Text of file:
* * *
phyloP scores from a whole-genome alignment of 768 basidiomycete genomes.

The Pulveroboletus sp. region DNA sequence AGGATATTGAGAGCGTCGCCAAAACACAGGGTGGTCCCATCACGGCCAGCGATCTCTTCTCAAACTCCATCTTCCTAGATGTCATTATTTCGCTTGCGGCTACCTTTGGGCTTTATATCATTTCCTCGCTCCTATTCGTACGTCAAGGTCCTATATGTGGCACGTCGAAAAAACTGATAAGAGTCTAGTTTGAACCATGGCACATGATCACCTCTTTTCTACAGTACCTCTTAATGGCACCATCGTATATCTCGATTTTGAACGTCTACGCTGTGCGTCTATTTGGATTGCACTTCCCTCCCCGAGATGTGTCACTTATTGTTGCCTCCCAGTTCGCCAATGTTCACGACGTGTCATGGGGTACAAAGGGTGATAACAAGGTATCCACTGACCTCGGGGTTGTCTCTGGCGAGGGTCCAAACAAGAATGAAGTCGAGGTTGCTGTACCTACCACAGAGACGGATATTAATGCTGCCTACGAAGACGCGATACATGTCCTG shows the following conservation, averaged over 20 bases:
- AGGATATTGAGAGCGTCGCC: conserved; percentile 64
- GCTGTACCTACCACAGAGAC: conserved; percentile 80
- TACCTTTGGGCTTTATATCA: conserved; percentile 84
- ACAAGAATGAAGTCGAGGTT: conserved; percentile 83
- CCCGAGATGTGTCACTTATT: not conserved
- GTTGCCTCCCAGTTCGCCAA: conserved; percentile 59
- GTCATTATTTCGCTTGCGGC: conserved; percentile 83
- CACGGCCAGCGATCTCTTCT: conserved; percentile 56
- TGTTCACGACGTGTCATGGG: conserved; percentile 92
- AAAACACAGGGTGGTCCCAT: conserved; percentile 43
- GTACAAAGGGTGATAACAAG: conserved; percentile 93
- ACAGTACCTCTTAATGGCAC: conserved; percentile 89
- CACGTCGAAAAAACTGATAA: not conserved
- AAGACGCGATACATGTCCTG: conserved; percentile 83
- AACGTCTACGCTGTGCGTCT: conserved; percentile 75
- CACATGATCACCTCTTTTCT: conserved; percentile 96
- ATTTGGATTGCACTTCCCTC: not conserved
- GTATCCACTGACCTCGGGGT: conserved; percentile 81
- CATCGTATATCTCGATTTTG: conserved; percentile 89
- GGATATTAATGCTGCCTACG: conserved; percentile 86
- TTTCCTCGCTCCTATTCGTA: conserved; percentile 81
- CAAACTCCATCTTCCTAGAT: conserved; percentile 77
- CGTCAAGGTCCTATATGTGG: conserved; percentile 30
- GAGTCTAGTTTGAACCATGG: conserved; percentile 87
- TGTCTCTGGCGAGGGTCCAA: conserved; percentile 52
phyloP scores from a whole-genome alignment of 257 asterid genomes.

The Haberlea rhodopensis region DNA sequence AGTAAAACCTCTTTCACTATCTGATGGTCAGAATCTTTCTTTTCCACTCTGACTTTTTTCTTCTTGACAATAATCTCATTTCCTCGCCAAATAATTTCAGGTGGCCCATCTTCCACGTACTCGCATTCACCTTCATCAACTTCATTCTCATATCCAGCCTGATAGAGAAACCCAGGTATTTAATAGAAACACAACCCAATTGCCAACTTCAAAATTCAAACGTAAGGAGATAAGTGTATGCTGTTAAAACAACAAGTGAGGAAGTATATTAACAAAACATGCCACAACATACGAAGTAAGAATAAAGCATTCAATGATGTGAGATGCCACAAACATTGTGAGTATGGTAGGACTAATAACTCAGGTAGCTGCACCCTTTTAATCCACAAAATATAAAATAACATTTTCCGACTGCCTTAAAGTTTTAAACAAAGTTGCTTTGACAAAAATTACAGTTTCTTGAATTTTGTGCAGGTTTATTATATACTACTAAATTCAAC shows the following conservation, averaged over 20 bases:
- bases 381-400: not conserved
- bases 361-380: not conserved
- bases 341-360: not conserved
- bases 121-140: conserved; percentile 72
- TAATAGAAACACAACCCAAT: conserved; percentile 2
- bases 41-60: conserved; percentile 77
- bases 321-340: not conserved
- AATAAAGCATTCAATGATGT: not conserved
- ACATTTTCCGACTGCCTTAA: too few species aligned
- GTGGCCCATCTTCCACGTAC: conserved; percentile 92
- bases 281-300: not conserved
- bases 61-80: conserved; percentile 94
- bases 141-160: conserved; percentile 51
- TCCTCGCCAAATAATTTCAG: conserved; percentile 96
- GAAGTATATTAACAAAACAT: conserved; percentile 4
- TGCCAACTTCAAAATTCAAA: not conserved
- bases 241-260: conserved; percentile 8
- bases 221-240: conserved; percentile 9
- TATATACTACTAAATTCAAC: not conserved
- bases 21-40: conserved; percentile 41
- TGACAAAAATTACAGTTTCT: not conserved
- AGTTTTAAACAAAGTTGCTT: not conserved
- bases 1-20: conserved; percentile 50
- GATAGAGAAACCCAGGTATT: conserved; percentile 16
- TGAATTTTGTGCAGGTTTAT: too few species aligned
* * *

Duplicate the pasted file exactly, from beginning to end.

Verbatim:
phyloP scores from a whole-genome alignment of 768 basidiomycete genomes.

The Pulveroboletus sp. region DNA sequence AGGATATTGAGAGCGTCGCCAAAACACAGGGTGGTCCCATCACGGCCAGCGATCTCTTCTCAAACTCCATCTTCCTAGATGTCATTATTTCGCTTGCGGCTACCTTTGGGCTTTATATCATTTCCTCGCTCCTATTCGTACGTCAAGGTCCTATATGTGGCACGTCGAAAAAACTGATAAGAGTCTAGTTTGAACCATGGCACATGATCACCTCTTTTCTACAGTACCTCTTAATGGCACCATCGTATATCTCGATTTTGAACGTCTACGCTGTGCGTCTATTTGGATTGCACTTCCCTCCCCGAGATGTGTCACTTATTGTTGCCTCCCAGTTCGCCAATGTTCACGACGTGTCATGGGGTACAAAGGGTGATAACAAGGTATCCACTGACCTCGGGGTTGTCTCTGGCGAGGGTCCAAACAAGAATGAAGTCGAGGTTGCTGTACCTACCACAGAGACGGATATTAATGCTGCCTACGAAGACGCGATACATGTCCTG shows the following conservation, averaged over 20 bases:
- AGGATATTGAGAGCGTCGCC: conserved; percentile 64
- GCTGTACCTACCACAGAGAC: conserved; percentile 80
- TACCTTTGGGCTTTATATCA: conserved; percentile 84
- ACAAGAATGAAGTCGAGGTT: conserved; percentile 83
- CCCGAGATGTGTCACTTATT: not conserved
- GTTGCCTCCCAGTTCGCCAA: conserved; percentile 59
- GTCATTATTTCGCTTGCGGC: conserved; percentile 83
- CACGGCCAGCGATCTCTTCT: conserved; percentile 56
- TGTTCACGACGTGTCATGGG: conserved; percentile 92
- AAAACACAGGGTGGTCCCAT: conserved; percentile 43
- GTACAAAGGGTGATAACAAG: conserved; percentile 93
- ACAGTACCTCTTAATGGCAC: conserved; percentile 89
- CACGTCGAAAAAACTGATAA: not conserved
- AAGACGCGATACATGTCCTG: conserved; percentile 83
- AACGTCTACGCTGTGCGTCT: conserved; percentile 75
- CACATGATCACCTCTTTTCT: conserved; percentile 96
- ATTTGGATTGCACTTCCCTC: not conserved
- GTATCCACTGACCTCGGGGT: conserved; percentile 81
- CATCGTATATCTCGATTTTG: conserved; percentile 89
- GGATATTAATGCTGCCTACG: conserved; percentile 86
- TTTCCTCGCTCCTATTCGTA: conserved; percentile 81
- CAAACTCCATCTTCCTAGAT: conserved; percentile 77
- CGTCAAGGTCCTATATGTGG: conserved; percentile 30
- GAGTCTAGTTTGAACCATGG: conserved; percentile 87
- TGTCTCTGGCGAGGGTCCAA: conserved; percentile 52
phyloP scores from a whole-genome alignment of 257 asterid genomes.

The Haberlea rhodopensis region DNA sequence AGTAAAACCTCTTTCACTATCTGATGGTCAGAATCTTTCTTTTCCACTCTGACTTTTTTCTTCTTGACAATAATCTCATTTCCTCGCCAAATAATTTCAGGTGGCCCATCTTCCACGTACTCGCATTCACCTTCATCAACTTCATTCTCATATCCAGCCTGATAGAGAAACCCAGGTATTTAATAGAAACACAACCCAATTGCCAACTTCAAAATTCAAACGTAAGGAGATAAGTGTATGCTGTTAAAACAACAAGTGAGGAAGTATATTAACAAAACATGCCACAACATACGAAGTAAGAATAAAGCATTCAATGATGTGAGATGCCACAAACATTGTGAGTATGGTAGGACTAATAACTCAGGTAGCTGCACCCTTTTAATCCACAAAATATAAAATAACATTTTCCGACTGCCTTAAAGTTTTAAACAAAGTTGCTTTGACAAAAATTACAGTTTCTTGAATTTTGTGCAGGTTTATTATATACTACTAAATTCAAC shows the following conservation, averaged over 20 bases:
- bases 381-400: not conserved
- bases 361-380: not conserved
- bases 341-360: not conserved
- bases 121-140: conserved; percentile 72
- TAATAGAAACACAACCCAAT: conserved; percentile 2
- bases 41-60: conserved; percentile 77
- bases 321-340: not conserved
- AATAAAGCATTCAATGATGT: not conserved
- ACATTTTCCGACTGCCTTAA: too few species aligned
- GTGGCCCATCTTCCACGTAC: conserved; percentile 92
- bases 281-300: not conserved
- bases 61-80: conserved; percentile 94
- bases 141-160: conserved; percentile 51
- TCCTCGCCAAATAATTTCAG: conserved; percentile 96
- GAAGTATATTAACAAAACAT: conserved; percentile 4
- TGCCAACTTCAAAATTCAAA: not conserved
- bases 241-260: conserved; percentile 8
- bases 221-240: conserved; percentile 9
- TATATACTACTAAATTCAAC: not conserved
- bases 21-40: conserved; percentile 41
- TGACAAAAATTACAGTTTCT: not conserved
- AGTTTTAAACAAAGTTGCTT: not conserved
- bases 1-20: conserved; percentile 50
- GATAGAGAAACCCAGGTATT: conserved; percentile 16
- TGAATTTTGTGCAGGTTTAT: too few species aligned